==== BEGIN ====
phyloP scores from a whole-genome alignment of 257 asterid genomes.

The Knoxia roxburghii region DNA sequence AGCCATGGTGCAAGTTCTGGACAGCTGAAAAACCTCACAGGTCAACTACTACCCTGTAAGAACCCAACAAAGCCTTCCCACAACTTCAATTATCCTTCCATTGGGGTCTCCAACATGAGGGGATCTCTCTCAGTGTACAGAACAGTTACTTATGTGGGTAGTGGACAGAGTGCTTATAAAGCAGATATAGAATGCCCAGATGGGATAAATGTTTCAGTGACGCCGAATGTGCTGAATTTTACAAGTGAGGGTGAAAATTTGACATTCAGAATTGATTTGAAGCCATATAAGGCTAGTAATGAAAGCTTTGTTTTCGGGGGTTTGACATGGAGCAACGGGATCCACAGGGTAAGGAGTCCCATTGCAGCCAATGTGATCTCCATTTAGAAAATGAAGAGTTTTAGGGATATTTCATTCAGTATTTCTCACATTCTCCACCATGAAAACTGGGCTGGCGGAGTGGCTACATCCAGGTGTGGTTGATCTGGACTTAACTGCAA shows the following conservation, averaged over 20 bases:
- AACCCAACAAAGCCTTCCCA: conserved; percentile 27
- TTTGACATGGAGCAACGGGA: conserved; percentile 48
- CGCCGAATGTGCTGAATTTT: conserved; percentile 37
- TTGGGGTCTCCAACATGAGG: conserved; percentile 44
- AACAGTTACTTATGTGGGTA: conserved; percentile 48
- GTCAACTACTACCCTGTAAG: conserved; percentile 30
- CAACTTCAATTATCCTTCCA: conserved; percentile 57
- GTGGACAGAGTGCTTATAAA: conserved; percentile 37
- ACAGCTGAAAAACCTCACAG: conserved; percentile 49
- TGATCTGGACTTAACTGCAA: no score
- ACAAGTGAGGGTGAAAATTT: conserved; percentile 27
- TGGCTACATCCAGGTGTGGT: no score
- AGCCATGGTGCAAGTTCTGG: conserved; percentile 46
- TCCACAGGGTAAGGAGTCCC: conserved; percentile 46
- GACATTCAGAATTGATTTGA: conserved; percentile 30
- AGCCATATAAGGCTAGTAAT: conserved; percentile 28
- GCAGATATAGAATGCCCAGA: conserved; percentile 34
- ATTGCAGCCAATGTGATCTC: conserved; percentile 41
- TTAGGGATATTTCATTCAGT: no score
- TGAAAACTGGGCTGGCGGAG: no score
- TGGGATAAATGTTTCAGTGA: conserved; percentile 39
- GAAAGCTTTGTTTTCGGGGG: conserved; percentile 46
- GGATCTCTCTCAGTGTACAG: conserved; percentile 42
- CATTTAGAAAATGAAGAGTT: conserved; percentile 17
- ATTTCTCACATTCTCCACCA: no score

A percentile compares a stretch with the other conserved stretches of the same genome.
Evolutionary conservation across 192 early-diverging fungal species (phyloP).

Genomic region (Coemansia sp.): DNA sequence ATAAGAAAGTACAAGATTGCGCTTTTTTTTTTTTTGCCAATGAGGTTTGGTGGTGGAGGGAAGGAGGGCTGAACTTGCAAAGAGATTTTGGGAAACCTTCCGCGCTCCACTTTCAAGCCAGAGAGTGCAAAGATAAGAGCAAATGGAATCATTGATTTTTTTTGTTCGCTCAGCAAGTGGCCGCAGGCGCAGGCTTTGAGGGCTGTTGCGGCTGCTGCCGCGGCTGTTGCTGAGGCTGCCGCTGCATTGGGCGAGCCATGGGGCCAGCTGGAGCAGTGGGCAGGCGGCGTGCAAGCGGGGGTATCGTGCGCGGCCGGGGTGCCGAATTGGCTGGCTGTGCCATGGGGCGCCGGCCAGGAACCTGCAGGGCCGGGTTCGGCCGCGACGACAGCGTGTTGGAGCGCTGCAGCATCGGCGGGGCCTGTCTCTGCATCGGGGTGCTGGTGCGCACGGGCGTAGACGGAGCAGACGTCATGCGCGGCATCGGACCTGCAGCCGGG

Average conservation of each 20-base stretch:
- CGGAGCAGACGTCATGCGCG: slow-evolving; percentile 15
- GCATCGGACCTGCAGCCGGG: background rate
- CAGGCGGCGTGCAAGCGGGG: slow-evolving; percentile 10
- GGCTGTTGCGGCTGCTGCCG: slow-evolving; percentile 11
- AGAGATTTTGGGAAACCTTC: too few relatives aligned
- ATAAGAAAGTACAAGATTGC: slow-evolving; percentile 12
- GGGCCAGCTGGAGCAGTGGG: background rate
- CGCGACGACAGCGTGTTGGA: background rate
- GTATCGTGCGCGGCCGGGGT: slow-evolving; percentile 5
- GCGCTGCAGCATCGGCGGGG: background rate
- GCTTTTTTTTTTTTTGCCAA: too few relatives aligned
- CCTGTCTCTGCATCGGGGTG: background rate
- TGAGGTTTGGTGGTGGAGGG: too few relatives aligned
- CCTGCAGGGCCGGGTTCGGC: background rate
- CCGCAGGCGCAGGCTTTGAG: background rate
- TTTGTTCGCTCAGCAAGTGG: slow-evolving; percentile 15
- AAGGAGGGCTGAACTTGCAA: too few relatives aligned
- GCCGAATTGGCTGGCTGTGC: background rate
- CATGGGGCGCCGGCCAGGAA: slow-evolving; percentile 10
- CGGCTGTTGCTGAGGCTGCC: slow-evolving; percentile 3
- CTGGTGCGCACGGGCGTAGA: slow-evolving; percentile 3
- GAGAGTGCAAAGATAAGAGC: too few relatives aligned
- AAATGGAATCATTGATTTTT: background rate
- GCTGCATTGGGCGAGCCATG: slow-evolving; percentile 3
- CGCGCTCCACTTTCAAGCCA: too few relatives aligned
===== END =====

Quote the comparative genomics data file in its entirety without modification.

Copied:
phyloP scores from a whole-genome alignment of 257 asterid genomes.

The Knoxia roxburghii region DNA sequence AGCCATGGTGCAAGTTCTGGACAGCTGAAAAACCTCACAGGTCAACTACTACCCTGTAAGAACCCAACAAAGCCTTCCCACAACTTCAATTATCCTTCCATTGGGGTCTCCAACATGAGGGGATCTCTCTCAGTGTACAGAACAGTTACTTATGTGGGTAGTGGACAGAGTGCTTATAAAGCAGATATAGAATGCCCAGATGGGATAAATGTTTCAGTGACGCCGAATGTGCTGAATTTTACAAGTGAGGGTGAAAATTTGACATTCAGAATTGATTTGAAGCCATATAAGGCTAGTAATGAAAGCTTTGTTTTCGGGGGTTTGACATGGAGCAACGGGATCCACAGGGTAAGGAGTCCCATTGCAGCCAATGTGATCTCCATTTAGAAAATGAAGAGTTTTAGGGATATTTCATTCAGTATTTCTCACATTCTCCACCATGAAAACTGGGCTGGCGGAGTGGCTACATCCAGGTGTGGTTGATCTGGACTTAACTGCAA shows the following conservation, averaged over 20 bases:
- AACCCAACAAAGCCTTCCCA: conserved; percentile 27
- TTTGACATGGAGCAACGGGA: conserved; percentile 48
- CGCCGAATGTGCTGAATTTT: conserved; percentile 37
- TTGGGGTCTCCAACATGAGG: conserved; percentile 44
- AACAGTTACTTATGTGGGTA: conserved; percentile 48
- GTCAACTACTACCCTGTAAG: conserved; percentile 30
- CAACTTCAATTATCCTTCCA: conserved; percentile 57
- GTGGACAGAGTGCTTATAAA: conserved; percentile 37
- ACAGCTGAAAAACCTCACAG: conserved; percentile 49
- TGATCTGGACTTAACTGCAA: no score
- ACAAGTGAGGGTGAAAATTT: conserved; percentile 27
- TGGCTACATCCAGGTGTGGT: no score
- AGCCATGGTGCAAGTTCTGG: conserved; percentile 46
- TCCACAGGGTAAGGAGTCCC: conserved; percentile 46
- GACATTCAGAATTGATTTGA: conserved; percentile 30
- AGCCATATAAGGCTAGTAAT: conserved; percentile 28
- GCAGATATAGAATGCCCAGA: conserved; percentile 34
- ATTGCAGCCAATGTGATCTC: conserved; percentile 41
- TTAGGGATATTTCATTCAGT: no score
- TGAAAACTGGGCTGGCGGAG: no score
- TGGGATAAATGTTTCAGTGA: conserved; percentile 39
- GAAAGCTTTGTTTTCGGGGG: conserved; percentile 46
- GGATCTCTCTCAGTGTACAG: conserved; percentile 42
- CATTTAGAAAATGAAGAGTT: conserved; percentile 17
- ATTTCTCACATTCTCCACCA: no score

A percentile compares a stretch with the other conserved stretches of the same genome.
Evolutionary conservation across 192 early-diverging fungal species (phyloP).

Genomic region (Coemansia sp.): DNA sequence ATAAGAAAGTACAAGATTGCGCTTTTTTTTTTTTTGCCAATGAGGTTTGGTGGTGGAGGGAAGGAGGGCTGAACTTGCAAAGAGATTTTGGGAAACCTTCCGCGCTCCACTTTCAAGCCAGAGAGTGCAAAGATAAGAGCAAATGGAATCATTGATTTTTTTTGTTCGCTCAGCAAGTGGCCGCAGGCGCAGGCTTTGAGGGCTGTTGCGGCTGCTGCCGCGGCTGTTGCTGAGGCTGCCGCTGCATTGGGCGAGCCATGGGGCCAGCTGGAGCAGTGGGCAGGCGGCGTGCAAGCGGGGGTATCGTGCGCGGCCGGGGTGCCGAATTGGCTGGCTGTGCCATGGGGCGCCGGCCAGGAACCTGCAGGGCCGGGTTCGGCCGCGACGACAGCGTGTTGGAGCGCTGCAGCATCGGCGGGGCCTGTCTCTGCATCGGGGTGCTGGTGCGCACGGGCGTAGACGGAGCAGACGTCATGCGCGGCATCGGACCTGCAGCCGGG

Average conservation of each 20-base stretch:
- CGGAGCAGACGTCATGCGCG: slow-evolving; percentile 15
- GCATCGGACCTGCAGCCGGG: background rate
- CAGGCGGCGTGCAAGCGGGG: slow-evolving; percentile 10
- GGCTGTTGCGGCTGCTGCCG: slow-evolving; percentile 11
- AGAGATTTTGGGAAACCTTC: too few relatives aligned
- ATAAGAAAGTACAAGATTGC: slow-evolving; percentile 12
- GGGCCAGCTGGAGCAGTGGG: background rate
- CGCGACGACAGCGTGTTGGA: background rate
- GTATCGTGCGCGGCCGGGGT: slow-evolving; percentile 5
- GCGCTGCAGCATCGGCGGGG: background rate
- GCTTTTTTTTTTTTTGCCAA: too few relatives aligned
- CCTGTCTCTGCATCGGGGTG: background rate
- TGAGGTTTGGTGGTGGAGGG: too few relatives aligned
- CCTGCAGGGCCGGGTTCGGC: background rate
- CCGCAGGCGCAGGCTTTGAG: background rate
- TTTGTTCGCTCAGCAAGTGG: slow-evolving; percentile 15
- AAGGAGGGCTGAACTTGCAA: too few relatives aligned
- GCCGAATTGGCTGGCTGTGC: background rate
- CATGGGGCGCCGGCCAGGAA: slow-evolving; percentile 10
- CGGCTGTTGCTGAGGCTGCC: slow-evolving; percentile 3
- CTGGTGCGCACGGGCGTAGA: slow-evolving; percentile 3
- GAGAGTGCAAAGATAAGAGC: too few relatives aligned
- AAATGGAATCATTGATTTTT: background rate
- GCTGCATTGGGCGAGCCATG: slow-evolving; percentile 3
- CGCGCTCCACTTTCAAGCCA: too few relatives aligned